Penalties for under-reporting income or failing to file

When an individual is either subject to a tax assessment or is required to file an amended return further to a tax audit (below where they are subject to “Tax Adjustment”), the individual will generally be subject to interest and penalties for either under-reporting income or more severe penalties for failure to file a tax return, with the amount of penalty calculated based on the amount of underpaid tax.

Where the Tax Adjustment was in respect of income or gain from the assets listed on the Foreign Asset Report the level of penalties imposed on underpaid tax can be mitigated to some extent. Broadly speaking, where the report is filed meeting the 15th of March deadline and the assets or matters that gave rise to the tax Adjustment were reported on the Foreign Tax Report then related penalties and interest may be reduced by five percent.

Conversely, however, if an individual is subject to a Tax Adjustment and the assets given rise to that additional tax payment were not reported on the Foreign Asset Report, then penalties and interest levied will be increased by five percent.

Submission of the foreign asset report not in anticipation of tax audit

Where an individual misses the deadline for submission of the Foreign Assets Report but submits it prior to any indication that a tax audit will take place, then the report will be deemed to have been submitted on time.

Especially given the subjectivity of determining whether or not an individual had any indication that a tax audit would take place taxpayers should ensure that the Foreign Asset Report should be submitted by the normal deadline.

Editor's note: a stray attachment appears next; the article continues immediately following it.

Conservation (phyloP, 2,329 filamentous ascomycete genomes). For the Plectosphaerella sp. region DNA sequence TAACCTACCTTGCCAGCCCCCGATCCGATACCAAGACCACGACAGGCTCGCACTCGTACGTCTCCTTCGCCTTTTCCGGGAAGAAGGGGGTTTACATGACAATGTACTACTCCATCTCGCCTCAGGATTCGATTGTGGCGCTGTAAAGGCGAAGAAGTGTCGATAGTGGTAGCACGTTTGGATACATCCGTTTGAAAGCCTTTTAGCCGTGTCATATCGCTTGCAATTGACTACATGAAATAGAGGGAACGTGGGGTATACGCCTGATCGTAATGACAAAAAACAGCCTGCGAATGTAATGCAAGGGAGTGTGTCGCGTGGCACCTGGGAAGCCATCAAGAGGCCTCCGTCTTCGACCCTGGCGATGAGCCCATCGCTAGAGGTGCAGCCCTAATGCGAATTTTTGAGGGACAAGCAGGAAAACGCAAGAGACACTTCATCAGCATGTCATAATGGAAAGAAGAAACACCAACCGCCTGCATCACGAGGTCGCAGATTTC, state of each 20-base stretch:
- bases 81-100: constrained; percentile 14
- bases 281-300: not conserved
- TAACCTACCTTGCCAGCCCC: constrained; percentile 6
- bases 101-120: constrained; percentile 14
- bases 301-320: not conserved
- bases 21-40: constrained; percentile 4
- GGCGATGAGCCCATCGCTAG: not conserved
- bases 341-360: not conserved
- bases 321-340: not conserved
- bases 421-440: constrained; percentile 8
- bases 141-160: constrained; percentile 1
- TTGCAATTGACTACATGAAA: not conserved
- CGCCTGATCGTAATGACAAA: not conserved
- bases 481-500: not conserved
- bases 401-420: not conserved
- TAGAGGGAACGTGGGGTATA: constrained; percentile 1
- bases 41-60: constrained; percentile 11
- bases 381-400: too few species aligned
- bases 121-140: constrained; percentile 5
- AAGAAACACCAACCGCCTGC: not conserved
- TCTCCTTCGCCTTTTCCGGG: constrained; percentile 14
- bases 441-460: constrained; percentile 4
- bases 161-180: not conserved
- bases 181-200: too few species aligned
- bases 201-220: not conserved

Falsification and intentional non-submission

When an individual falsifies entries on the Foreign Asset Report, they will be subject to penal servitude for a period of one year or less and a fine of 500,000 yen or less.

Where an individual fails to submit the report within the required time limit, they are also subject penal servitude for a period of one year or less and a fine of 500,000 yen or less. However in these circumstances, the tax authorities may mitigate or exempt such penalty.

Note that criminal penalties already apply to falsification or deliberate non submission of tax returns.

Implications for expatriates

Expatriates in Japan who have become permanent residents, for example though spending five years or more in Japan, should pay close attention to the new requirement to file a Foreign Asset Report.

For some of such residents the requirement to list up the market value of all foreign assets may be very onerous. It may be difficult to value illiquid assets and movements in exchange rates may impact whether or not a report is required.

Individuals for which this would be a very difficult task may wish to consider the implications for their long term residence in Japan and consider moving to a country less severe reporting requirements.

Timing of implementation.

The requirement to complete and submit a foreign asset report commences from 1 January 2014. Expatriates would be well advised to seek advice from a qualified Japanese tax accountant well in advance of the first filing date.